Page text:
Antitrust is quickly becoming a buzzword in the technology space as companies such as Google, Apple, and others are being investigated. The Federal Trade Commission is currently looking at Google in regards to claims that it is using its search power to favor its own products in search results.
Additionally, Apple is being investigated by the Department of Justice over e-book pricing. This week, the FTC also subpoenaed Apple in hopes of gaining further information in its antitrust investigation of Google.
Although these investigations are still pending, one can't help but wonder what might come of them.
Is antitrust enforcement effective? Let us know in the comments.
An event held earlier this week hosted by the Federalist Society looked at these issues and found that many antitrust specialists are against regulation. The Honorable James Miller III, a senior advisor with the Husch Blackwell law firm, was among the panelists and spoke to WebProNews about the discussion.
As the former Budget Director under President Reagan and the former chair of the FTC, Miller told us that antitrust concerns often arise when one company wants to get an upper hand on another company.
"A lot of the big companies are trying to use the government to suppress competition," he said. "It's a very cheap way of getting a jump on your competition - having the government do this job for you."
When done with these motives, he believes antitrust enforcement is wrong. The problem he has is that it gives the government the ability to dictate how companies should operate. In addition, he said the companies lose focus on their products as a result of the investigations, which ultimately harms consumers.
"Search is not a government-run utility, established by law and thus subject to bureaucratic oversight. It is a service provided to consumers and businesses by companies, which have set up their operations using their own principles, proprietary technologies and algorithms. Each company is free to develop its own approach, fulfilling the needs of its customers as it perceives them."
What's more, the costs involved in this scrutiny are staggering to both the companies involved and the economy. At the slightest news of an investigation, most companies see their stock drop. Interestingly, Miller told us that, while he was over the FTC, the agency tried to keep its work confidential to avoid such a reaction.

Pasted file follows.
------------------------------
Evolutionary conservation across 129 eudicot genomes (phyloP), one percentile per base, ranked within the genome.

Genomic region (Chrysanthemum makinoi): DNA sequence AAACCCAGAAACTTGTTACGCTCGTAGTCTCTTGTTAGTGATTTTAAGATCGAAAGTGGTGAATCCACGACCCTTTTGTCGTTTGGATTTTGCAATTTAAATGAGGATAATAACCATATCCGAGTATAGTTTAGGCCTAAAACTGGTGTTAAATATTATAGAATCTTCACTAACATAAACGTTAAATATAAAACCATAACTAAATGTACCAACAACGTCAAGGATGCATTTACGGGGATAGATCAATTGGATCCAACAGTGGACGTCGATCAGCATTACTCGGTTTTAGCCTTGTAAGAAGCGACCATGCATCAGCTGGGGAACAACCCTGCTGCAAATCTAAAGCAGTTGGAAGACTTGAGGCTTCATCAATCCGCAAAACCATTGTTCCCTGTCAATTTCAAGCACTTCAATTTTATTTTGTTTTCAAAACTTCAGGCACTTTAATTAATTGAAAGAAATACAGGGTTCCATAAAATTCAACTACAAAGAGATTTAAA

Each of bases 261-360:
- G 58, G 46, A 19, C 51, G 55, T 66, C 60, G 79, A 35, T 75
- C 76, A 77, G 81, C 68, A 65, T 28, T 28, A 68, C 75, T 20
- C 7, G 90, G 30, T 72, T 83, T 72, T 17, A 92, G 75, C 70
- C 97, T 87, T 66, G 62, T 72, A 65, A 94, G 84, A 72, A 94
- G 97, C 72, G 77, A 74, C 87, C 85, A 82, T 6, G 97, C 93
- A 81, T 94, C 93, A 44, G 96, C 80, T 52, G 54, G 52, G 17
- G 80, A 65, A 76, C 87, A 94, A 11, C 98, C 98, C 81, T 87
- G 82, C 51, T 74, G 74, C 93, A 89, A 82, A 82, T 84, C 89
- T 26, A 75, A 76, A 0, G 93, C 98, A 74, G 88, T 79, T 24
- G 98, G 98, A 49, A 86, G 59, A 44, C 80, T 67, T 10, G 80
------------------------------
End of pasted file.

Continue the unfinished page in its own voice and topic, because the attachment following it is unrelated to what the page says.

With industries such as technology specifically, Miller said that antitrust enforcement is especially difficult since the tech space changes at a rapid pace. In other words, a company that may appear to have monopoly power could, in theory, disappear in 6 months. As a result, he thinks the government should be hesitant about regulating it.
In response to the scrutiny that Google is getting over its search power, Miller said that consumers still have options. If a user doesn't like the experience on the search engine, according to Miller, the act of clicking to another search engine is "easy as pie." He went on to say that it would be difficult to make these choices any better or easier for consumers.
Although Miller did not take a position in the DoJ's antitrust case against Microsoft, he told us today's issues were very different.
"You have here an industry that is extraordinary, and America is leading the world," he said. "To have our federal government come in and sort of mix things up, you need to be very careful that you don't slow things down and hurt consumers in the process."
Miller believes the government should approach tech companies with the future in mind. He said they should think about the long-term costs that these cases result in for the companies and taxpayers.
Interestingly, a new report from the Heritage Foundation on regulation as whole found that new federal regulations from the Obama administration are costing $46 billion dollars annually and that more expensive regulations are coming.
"It is correct that the regulation activity has grown leaps and bounds over the past several years and is imposing enormous costs on the American economy and reducing the rate of innovation and creativity from American companies," said Miller.
Based on new research from the National Taxpayers Union, most consumers are against government intervention in search. As WebProNews reported last week, the study revealed that when users were asked if "the federal government should regulate the content and appearance of search engines and their results," 64 percent strongly disagreed while only 3 percent strongly agreed.
Since it's unclear how the DoJ and FTC will handle the current antitrust cases, it appears that this debate is a long way from being over.
Does antitrust enforcement produce harmful results? And, is the American economy suffering for this reason? Please share you thoughts.